nuclear engine

nuclear engine

[′nü·klē·ər ′en·jən]
(nucleonics)
A type of thermal engine utilizing nuclear fission or fusion reactions to heat a working fluid for propulsive purposes.
References in periodicals archive ?
Russia is testing a nuclear engine this year that could cut travel time to Mars from 18 months to just six weeks.
7 million) in 2010 to start a project to build a spacecraft with a nuclear engine.
Importantly, the dark-matter-burning phase prevents further gravitational contraction of the protostar, essentially "freezing" it in an embryonic stage before its nuclear engine can ignite.
With creation of NASA in 1958 followed quickly by President Kennedy's direction to land men on the Moon, Plum Brook supported the Nuclear Engine Rocket Vehicle Application (NERVA) program.
MOL, the Manned Orbiting Laboratory, and NERVA, the Nuclear Engine for Rocket Vehicle Applications, would be canceled a few years later.
The study recommends pursuing improvements in tank weight, nuclear engine thrust-to-weight ratio, and specific impulse-a performance parameter of rocket propellant that measures the thrust-producing energy content of the propellant; the higher the specific impulse, the less propellant mass is needed to perform the mission.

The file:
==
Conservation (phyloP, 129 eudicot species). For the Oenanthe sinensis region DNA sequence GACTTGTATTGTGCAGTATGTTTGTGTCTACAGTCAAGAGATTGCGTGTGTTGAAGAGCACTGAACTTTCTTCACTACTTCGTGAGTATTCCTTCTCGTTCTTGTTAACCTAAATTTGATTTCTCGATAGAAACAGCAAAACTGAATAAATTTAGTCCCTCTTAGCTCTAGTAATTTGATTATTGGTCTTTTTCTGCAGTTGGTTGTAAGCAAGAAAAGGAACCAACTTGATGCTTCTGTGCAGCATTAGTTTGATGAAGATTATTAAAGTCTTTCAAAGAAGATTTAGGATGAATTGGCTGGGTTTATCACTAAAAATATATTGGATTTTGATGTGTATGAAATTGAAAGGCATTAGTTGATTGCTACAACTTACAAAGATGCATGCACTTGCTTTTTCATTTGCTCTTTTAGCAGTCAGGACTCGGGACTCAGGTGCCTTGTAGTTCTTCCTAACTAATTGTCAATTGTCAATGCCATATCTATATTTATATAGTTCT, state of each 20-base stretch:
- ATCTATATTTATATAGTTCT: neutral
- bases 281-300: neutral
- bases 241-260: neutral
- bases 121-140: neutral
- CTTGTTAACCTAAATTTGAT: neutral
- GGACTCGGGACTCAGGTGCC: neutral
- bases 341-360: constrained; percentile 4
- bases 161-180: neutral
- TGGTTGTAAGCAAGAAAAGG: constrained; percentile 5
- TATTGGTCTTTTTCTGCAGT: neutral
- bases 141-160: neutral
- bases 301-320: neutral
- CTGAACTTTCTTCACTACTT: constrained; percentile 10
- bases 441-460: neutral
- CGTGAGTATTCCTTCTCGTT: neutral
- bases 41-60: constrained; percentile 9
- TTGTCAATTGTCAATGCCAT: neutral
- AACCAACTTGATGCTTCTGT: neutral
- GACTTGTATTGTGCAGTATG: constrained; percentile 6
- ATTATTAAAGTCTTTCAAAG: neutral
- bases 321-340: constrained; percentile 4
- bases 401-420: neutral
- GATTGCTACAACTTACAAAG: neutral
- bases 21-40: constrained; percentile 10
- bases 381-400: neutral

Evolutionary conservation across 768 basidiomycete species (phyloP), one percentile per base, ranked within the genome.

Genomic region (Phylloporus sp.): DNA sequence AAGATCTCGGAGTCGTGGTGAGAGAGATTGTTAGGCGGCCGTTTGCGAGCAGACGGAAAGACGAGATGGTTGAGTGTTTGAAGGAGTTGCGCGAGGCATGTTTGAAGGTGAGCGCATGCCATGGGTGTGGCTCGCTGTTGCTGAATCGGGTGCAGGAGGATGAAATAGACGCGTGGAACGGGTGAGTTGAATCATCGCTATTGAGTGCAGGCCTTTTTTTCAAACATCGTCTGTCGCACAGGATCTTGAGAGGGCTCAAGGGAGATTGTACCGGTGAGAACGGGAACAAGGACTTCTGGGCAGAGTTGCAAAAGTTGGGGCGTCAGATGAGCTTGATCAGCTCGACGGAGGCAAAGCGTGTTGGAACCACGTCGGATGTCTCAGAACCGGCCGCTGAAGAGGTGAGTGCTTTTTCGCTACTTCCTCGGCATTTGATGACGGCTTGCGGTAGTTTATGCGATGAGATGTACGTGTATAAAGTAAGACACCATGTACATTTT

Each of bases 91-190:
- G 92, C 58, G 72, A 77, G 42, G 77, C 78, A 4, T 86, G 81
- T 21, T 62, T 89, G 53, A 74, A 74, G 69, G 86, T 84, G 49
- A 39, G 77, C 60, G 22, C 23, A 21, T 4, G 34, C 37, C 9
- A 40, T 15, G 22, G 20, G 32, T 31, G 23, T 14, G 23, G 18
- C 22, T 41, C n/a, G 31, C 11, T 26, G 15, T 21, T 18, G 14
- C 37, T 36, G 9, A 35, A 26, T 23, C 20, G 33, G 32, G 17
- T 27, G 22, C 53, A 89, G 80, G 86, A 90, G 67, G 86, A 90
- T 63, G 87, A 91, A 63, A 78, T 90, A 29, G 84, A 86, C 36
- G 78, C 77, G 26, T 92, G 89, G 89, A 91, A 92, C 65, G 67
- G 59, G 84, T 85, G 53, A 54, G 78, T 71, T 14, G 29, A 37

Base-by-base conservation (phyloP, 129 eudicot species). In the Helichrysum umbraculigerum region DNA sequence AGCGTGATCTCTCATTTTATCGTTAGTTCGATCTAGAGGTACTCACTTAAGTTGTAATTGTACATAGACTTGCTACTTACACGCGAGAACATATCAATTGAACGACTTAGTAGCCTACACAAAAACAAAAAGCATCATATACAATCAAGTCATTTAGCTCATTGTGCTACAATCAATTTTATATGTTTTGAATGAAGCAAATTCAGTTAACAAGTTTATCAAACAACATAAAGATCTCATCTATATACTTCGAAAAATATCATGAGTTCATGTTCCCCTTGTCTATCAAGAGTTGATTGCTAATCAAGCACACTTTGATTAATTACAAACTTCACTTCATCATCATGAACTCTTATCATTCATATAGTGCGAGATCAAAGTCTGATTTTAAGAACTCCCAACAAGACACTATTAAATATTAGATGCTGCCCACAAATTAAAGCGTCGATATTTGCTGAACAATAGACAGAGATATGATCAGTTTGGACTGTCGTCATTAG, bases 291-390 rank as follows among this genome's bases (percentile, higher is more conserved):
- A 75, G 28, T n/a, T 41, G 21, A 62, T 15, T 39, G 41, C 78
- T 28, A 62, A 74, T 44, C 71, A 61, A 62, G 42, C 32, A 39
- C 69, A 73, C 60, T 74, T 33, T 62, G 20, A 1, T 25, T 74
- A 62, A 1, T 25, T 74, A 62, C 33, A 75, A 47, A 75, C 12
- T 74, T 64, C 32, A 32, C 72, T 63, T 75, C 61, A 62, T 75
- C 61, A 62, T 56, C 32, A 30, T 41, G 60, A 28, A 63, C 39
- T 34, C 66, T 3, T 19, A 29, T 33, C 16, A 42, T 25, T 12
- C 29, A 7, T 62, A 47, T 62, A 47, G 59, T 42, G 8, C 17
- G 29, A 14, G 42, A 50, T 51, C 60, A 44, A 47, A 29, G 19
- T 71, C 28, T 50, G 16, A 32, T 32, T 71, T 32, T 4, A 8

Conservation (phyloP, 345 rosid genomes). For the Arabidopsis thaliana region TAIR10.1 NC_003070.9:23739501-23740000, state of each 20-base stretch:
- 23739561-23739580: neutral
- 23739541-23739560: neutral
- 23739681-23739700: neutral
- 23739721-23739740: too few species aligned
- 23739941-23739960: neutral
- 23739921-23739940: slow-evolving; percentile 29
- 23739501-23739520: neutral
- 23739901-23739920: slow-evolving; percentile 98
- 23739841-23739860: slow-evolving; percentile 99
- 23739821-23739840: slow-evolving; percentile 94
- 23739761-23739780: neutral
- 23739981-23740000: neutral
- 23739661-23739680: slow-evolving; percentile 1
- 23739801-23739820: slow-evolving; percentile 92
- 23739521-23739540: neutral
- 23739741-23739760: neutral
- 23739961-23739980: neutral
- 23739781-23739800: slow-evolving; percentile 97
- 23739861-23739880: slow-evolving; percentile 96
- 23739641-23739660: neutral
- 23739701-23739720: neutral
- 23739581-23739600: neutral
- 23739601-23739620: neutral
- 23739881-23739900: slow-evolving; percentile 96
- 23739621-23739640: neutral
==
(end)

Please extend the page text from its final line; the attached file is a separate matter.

According to the standard solar model, the nuclear engine at the sun's center pumps out a tremendous amount of energy.
The NACA morphed into the National Aeronautics and Space Administration in 1958, and it took 15 years and untold millions of dollars to build and operate the reactor, with much testing also devoted to Nuclear Engines for Rocket Vehicle Application and the Space Nuclear Auxiliary Program.
Nikolay Ponomarev-Stepnoi of the Kurchatov Institute said Russian-designed nuclear engines and propulsion systems were already at the experimental stage.
In 1961, NASA and the Atomic Energy Commission founded the Nuclear Engines for Rocket Vehicle Applications (NERVA) program.
At little-known but heavily- guarded Vulcan, a series of Rolls-Royce designs for nuclear engines have been successively put through their paces for more than 30 years, before being actually installed on the subs.
Nuclear engines require far less fuel mass than chemical rockets, and can fire for much longer periods, which means more speed.
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